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Missionaries of the Sacred Heart, an Australian community, in a worldwide religious congregation.

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Jesus loved with a human heart: with him we proclaim his love to the world.

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FR HUBERT LINCKENS MSC

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Excerpts from To the Ends of the Earth by Francis Baum MSC

Born in Wijlre, Holland, on 29th January, 1861, Peter Joseph Hubert Linckens was the second child of his fathers second marriage. His father, John Martin, had four children by his first wife, who died at the age of thirty-one. Hubert, as he was called, had three younger siblings. He was only eight when his mother died. So the father was assisted in his care of the family by a housekeeper, who wasnt very popular with the children. After some years, Huberts younger, fourteen year old sister took over the household.

John was a strict but faith-filled father and obviously did the best he could do for his children. One of his daughters, from his first marriage, became an Ursuline Sister at Sittard. It was from her that Hubert first heard about devotion to Our Lady of the Sacred Heart. It was she who became his confidante when he was trying toexpress his desire to become a priest. She told him about theSociety of the Missionaries of the Sacred Heart at Issoudun in France and also the Apostolic School nearby. She spoke to their father about Huberts desire. Consequently, at age fourteen in 1875, he was allowed to travel to Issoudun and join the Apostolic School at Chezal Benoit.

He started his novitiate at St. Gerand le Puy, France in 1880 and there experienced with his confrères the expulsion of all clerics from their monasteries. With Fr. Piperon, he was one of those entrusted to make, in haste, a place liveable for the students and some priests.

The place was Tilburg, Holland and the building, an old warehouse. Life there was spartan and hard and the students suffered from cold and hunger. Huberts cousin, Henry Kicken, became so ill with TB that he had to return home and died soon after. Besides studies for the priesthood, Hubert also gave lessons himself and assisted in all the manual work. This experience, while harsh, stood him in good stead for the future.

As soon as he was ordained in 1886, Hubert continued in his role as work. In 1887 he transferred from Tilburg in Holland to Antwerp in Belgium with the German and Belgian students. Antwerp was the German Colonial Port. From 1884 on, the presence of students who were being prepared to go to the German Colonies was acceptable to the German Government.

One needs here to interrupt this story to briefly explain that

Germany, too, had its anti-Clerical and anti-Church stance. This had happened after the Franco-Prussian war of 1870/71, when Bismarck

Many other repressive laws were enacted and no Religious Institu-tion could be established. After some years these laws became less stringent. We see in the many writings of this time that Fr. Linckens could only carry out the mandate of his Congregation to establish the North German Province with the express request and permission of the German Government in Berlin and its approval at all stages.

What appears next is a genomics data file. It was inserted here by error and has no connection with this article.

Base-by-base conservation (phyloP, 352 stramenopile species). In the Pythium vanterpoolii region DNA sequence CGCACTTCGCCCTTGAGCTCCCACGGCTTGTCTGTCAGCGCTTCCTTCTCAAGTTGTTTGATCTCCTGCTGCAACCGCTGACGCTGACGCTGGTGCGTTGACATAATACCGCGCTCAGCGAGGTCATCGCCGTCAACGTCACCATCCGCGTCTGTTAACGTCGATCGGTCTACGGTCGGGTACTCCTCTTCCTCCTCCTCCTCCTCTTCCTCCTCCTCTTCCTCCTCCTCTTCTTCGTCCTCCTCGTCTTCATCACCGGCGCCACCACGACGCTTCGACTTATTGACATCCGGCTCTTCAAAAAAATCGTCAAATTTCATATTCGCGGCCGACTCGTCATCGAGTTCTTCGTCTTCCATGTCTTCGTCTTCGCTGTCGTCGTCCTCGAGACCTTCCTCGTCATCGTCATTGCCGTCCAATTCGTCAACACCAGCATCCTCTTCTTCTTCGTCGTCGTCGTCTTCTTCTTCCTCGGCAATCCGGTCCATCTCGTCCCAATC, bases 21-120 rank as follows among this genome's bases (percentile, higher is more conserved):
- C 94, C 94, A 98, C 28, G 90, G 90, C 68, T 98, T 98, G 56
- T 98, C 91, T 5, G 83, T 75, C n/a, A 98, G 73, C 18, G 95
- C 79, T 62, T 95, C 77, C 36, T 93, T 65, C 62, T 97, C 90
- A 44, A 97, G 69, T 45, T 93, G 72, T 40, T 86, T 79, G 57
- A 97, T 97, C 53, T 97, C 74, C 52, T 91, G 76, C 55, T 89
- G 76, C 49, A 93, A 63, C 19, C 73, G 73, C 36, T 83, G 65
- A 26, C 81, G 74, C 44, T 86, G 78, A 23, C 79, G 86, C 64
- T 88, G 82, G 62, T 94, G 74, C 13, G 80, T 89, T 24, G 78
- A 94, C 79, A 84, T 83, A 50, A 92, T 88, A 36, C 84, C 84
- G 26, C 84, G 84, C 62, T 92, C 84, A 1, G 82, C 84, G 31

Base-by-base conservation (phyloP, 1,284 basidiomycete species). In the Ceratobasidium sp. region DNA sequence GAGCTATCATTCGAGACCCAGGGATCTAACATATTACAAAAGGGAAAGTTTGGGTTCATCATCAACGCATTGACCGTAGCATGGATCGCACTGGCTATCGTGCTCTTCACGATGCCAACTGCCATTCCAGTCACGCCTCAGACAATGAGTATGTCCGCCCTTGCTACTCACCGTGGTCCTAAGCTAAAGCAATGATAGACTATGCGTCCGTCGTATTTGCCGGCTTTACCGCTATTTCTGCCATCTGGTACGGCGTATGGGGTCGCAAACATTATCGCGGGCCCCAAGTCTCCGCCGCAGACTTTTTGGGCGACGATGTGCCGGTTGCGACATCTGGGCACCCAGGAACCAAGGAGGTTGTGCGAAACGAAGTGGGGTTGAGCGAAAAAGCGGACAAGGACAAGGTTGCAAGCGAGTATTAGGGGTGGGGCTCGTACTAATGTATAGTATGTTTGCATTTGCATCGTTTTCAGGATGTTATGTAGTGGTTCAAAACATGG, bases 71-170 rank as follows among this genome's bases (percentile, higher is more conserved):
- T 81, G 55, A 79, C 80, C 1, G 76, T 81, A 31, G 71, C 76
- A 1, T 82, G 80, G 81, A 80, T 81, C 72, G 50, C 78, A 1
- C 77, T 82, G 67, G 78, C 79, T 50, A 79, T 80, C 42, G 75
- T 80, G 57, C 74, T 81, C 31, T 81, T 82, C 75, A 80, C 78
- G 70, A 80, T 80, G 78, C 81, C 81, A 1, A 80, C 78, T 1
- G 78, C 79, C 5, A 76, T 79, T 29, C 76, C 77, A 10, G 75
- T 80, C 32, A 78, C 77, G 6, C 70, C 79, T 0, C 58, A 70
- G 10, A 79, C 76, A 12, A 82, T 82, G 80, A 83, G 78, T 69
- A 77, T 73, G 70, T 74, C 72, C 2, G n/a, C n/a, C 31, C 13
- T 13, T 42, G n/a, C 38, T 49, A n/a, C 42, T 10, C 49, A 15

Negotiating with the German Government was intense, hard work, requiring skilful diplomacy, even acceding to the demand that he take on German Citizenship. His Superiors in Issoudun knew that Hubert Linckens could be relied upon to carry these negotiations through to a successful conclusion. After the dispersion of religious from France, the MSC Congregation needed to establish some centrality. This could come about because the German Colonial Office wanted Missionaries as cultural ambassadors in the German South Seas Colonies. They also saw the advantage of havingGerman missionary sisters in the Colonies. Bishop Couppé also was pressing Fr. Linckens to send sisters urgently to the South Seas. Hence the establishment of our Congregation, the Missionary Sisters of the Most Sacred Heart of Jesus.

Fr. Hubert Linckens was entrusted with the task of establishing the North German Province of the Fathers and Brothers in 1896 and chose Hiltrup Münster as the most appropriate place. He had already been appointed as Mission Procurator for the “South Seas Mission” as it was called, in 1894. The idea of establishing a sister Congregation, originally proposed to be a branch of the Daughters of Our Lady of the Sacred Heart, did not eventuate. The German Government would allow no French sisters, missionaries or edu-cators. Correspondence on the matter took time but eventually ceased.

There was only one other solution. Linckens now had to face a new reality. He would have to found an entirely new Congregation. The purpose was to parallel the spirit, life and mission of the MSC Fathers and Brothers and to minister with them in the German Colonies, namely what was known as Melanesia and Micronesia or „The South Seas. This Mission had been entrusted to the pastoral care of the MSCs by Leo XIII in 1881.

Frustrated at not being able to establish a branch of the Daughters, Hubert Linckens now saw as the Will of God that he set about the onerous task of dealing once again with the German Colonial Office so as to establish our MSC Sisters Congregation. Once Linckens realized in his life that God was calling him to something, he set about fulfilling this task with deep conviction, prayer and trust in God. The Divine Will and trust in the Providence of God were two attitudes which accompanied his whole life. He wanted the new Congre-gation to carry the same name, motto and mission as his own.